Conference acceptance

Well, it was a bit of a windy road, but I finally got accpeted to present two of my papers at this year’s Information, Interactions and Impact (i3) conference in Aberdeen.

In the first instance I submitted abstracts for full length papers, which would have required a presentation of 30 minutes for each, followed by a round of questions from the conference delegates. However, the paper based on my PhD thesis was only provisionally accpeted subject to alterations. On top of this, I had to submit an entirely new 1000 word abstract for the paper based on my Masters thesis due to ‘substantial concerns’ raised by a member of the review panel with regards to the methods used.

This was fine – there are obviously quality control measures in place, which reflects well on the standard of the conference. And so, back to the drawing board I went.

With assistance from my supervisor Hazel I spent some time altering the abstracts to meet the new requirements laid out by the reviewers (actually, in both instances I had a happy reviewer and a concerned reviewer – so the specific concerns of those concerned reviewers).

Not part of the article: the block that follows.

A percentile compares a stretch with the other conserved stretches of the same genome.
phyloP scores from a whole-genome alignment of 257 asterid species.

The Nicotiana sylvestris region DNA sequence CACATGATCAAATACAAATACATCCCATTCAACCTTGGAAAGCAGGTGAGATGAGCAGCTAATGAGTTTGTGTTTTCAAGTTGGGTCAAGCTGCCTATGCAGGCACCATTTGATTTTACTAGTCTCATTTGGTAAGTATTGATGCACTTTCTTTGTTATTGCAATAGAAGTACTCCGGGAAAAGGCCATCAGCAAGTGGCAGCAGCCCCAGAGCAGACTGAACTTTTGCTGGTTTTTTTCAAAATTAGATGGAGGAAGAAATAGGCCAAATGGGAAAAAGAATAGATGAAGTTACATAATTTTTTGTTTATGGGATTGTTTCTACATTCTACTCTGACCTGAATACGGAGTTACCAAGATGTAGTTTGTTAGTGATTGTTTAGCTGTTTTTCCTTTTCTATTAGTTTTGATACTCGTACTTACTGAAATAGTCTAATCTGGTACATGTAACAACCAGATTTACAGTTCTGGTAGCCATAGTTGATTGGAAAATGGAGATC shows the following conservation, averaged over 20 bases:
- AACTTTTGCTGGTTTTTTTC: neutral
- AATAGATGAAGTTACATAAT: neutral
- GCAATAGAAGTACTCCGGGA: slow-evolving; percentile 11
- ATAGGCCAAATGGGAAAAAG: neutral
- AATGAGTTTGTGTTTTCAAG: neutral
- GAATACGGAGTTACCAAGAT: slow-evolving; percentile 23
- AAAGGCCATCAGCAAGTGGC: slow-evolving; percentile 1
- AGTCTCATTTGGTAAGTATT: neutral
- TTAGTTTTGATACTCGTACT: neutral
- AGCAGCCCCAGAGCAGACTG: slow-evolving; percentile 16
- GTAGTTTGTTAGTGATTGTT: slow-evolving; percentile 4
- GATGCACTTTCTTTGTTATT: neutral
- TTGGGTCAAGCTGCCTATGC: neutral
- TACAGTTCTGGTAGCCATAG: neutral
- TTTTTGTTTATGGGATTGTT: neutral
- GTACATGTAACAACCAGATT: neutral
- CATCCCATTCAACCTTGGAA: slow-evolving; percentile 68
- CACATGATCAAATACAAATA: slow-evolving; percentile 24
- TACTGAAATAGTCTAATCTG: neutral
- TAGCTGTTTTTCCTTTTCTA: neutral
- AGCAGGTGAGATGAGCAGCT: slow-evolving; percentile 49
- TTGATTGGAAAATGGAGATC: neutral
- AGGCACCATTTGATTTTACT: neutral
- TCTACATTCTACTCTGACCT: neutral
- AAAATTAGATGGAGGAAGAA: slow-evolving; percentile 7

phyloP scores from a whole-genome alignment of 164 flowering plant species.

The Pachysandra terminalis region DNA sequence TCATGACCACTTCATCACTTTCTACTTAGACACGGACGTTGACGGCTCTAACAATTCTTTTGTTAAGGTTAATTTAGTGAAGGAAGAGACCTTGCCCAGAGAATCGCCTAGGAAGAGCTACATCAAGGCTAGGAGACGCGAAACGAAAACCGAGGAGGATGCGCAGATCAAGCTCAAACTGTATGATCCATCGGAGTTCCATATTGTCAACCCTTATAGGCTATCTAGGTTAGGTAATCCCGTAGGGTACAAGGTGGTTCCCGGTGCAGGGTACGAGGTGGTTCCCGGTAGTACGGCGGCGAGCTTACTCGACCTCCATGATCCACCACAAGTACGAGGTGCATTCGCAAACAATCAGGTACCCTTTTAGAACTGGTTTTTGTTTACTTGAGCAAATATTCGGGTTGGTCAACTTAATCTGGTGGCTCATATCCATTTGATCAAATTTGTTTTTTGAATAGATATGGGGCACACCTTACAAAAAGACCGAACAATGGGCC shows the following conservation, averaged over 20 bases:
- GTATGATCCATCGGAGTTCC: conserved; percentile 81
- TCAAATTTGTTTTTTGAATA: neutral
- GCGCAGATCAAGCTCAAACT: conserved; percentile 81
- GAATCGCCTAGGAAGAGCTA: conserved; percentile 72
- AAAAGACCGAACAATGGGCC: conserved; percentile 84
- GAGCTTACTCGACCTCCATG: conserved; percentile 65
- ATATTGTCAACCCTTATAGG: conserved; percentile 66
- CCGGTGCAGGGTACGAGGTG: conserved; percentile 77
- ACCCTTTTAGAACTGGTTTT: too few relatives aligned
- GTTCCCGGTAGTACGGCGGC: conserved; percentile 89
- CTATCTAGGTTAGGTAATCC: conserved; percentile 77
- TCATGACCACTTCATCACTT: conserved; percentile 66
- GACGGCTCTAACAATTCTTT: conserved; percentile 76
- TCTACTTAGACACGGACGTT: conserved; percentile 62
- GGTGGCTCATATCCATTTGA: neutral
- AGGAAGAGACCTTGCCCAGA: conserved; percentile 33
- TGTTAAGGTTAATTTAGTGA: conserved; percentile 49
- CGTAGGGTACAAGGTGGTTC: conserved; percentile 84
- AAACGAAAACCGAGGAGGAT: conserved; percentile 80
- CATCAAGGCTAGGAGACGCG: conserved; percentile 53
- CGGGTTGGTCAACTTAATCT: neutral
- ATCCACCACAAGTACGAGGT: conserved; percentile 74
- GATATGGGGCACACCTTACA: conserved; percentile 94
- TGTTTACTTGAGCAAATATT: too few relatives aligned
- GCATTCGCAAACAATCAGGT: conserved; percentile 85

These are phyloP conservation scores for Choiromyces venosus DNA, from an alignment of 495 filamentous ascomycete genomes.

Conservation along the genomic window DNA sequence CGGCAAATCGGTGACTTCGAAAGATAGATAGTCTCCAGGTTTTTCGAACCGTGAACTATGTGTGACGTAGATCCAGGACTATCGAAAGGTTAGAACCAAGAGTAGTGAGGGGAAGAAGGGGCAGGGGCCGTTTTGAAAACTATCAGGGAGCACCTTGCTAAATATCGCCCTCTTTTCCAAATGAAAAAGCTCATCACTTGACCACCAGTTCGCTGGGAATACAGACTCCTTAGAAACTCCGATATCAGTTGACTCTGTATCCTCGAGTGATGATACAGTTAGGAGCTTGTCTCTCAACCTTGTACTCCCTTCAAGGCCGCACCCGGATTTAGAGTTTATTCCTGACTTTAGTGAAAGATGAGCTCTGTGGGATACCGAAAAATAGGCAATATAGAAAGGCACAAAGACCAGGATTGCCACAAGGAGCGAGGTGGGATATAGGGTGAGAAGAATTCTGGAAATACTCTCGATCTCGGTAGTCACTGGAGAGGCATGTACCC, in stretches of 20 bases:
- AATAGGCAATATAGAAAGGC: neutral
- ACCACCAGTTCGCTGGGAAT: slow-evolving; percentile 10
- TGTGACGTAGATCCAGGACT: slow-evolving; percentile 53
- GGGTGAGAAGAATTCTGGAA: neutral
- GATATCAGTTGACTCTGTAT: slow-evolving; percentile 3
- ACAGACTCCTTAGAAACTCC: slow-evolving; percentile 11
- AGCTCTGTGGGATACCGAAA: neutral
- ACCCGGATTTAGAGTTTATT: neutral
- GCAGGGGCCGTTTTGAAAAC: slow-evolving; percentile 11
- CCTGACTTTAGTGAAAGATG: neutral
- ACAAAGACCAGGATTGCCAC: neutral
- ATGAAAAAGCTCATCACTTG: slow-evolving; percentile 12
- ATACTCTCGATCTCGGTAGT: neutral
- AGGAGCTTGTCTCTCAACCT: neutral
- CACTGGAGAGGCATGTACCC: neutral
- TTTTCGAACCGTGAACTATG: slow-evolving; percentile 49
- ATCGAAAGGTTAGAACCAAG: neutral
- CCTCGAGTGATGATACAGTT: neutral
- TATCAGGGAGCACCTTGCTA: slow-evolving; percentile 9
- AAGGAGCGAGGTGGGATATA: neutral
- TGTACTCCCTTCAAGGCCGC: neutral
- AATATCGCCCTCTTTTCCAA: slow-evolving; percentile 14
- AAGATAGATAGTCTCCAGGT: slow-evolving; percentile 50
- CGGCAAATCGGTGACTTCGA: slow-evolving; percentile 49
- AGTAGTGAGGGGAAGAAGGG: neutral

So, having sent away the updated abstracts, I was soon greeted with another reply asking me to resubmit again – this time with short paper entries. Whilst they could see the merits of my work, and the relevance of each paper to the conference themes, they felt as though the studies were at an early stage and so didn’t justify full paper submissions.In reality, these comments were entirely justified, and a fair representation of my situation. My work IS at an early stage. But I have to say, at this point I was wondering if I was now on a long road to an outright rejection.

Nevertheless, I took the new comments on board and re-jigged my abstratcs to meet the requirements of short paper entires (between 3-500 words), and sent them a way in good faith. Mercifully, the short papers were accepted, and I will be presenting at the conference. For those of you who are interested, below are copies of the final short abstracts, which unfortunately aren’t quite as flowing and erudite as the original long ones (cutting down on word length and keeping a coherent and comprehensive narrative is surprisingly difficult):

Could social networking online help NEET young people gain employment?

The impact of grassroots community campaigns on library closures in the UK

So overall, it was an interesting process and learning experience. I’ve experienced my first rejection (of sorts) as a PhD researcher, and I’m sure there will be many more to come (apparently it is quite common). Fortunately for me, I am a Scot and therefore naturally quite pessimistic and cynical. Trust me, once you have spent years following the Scottish national football team, disappointment is like water off a ducks back.


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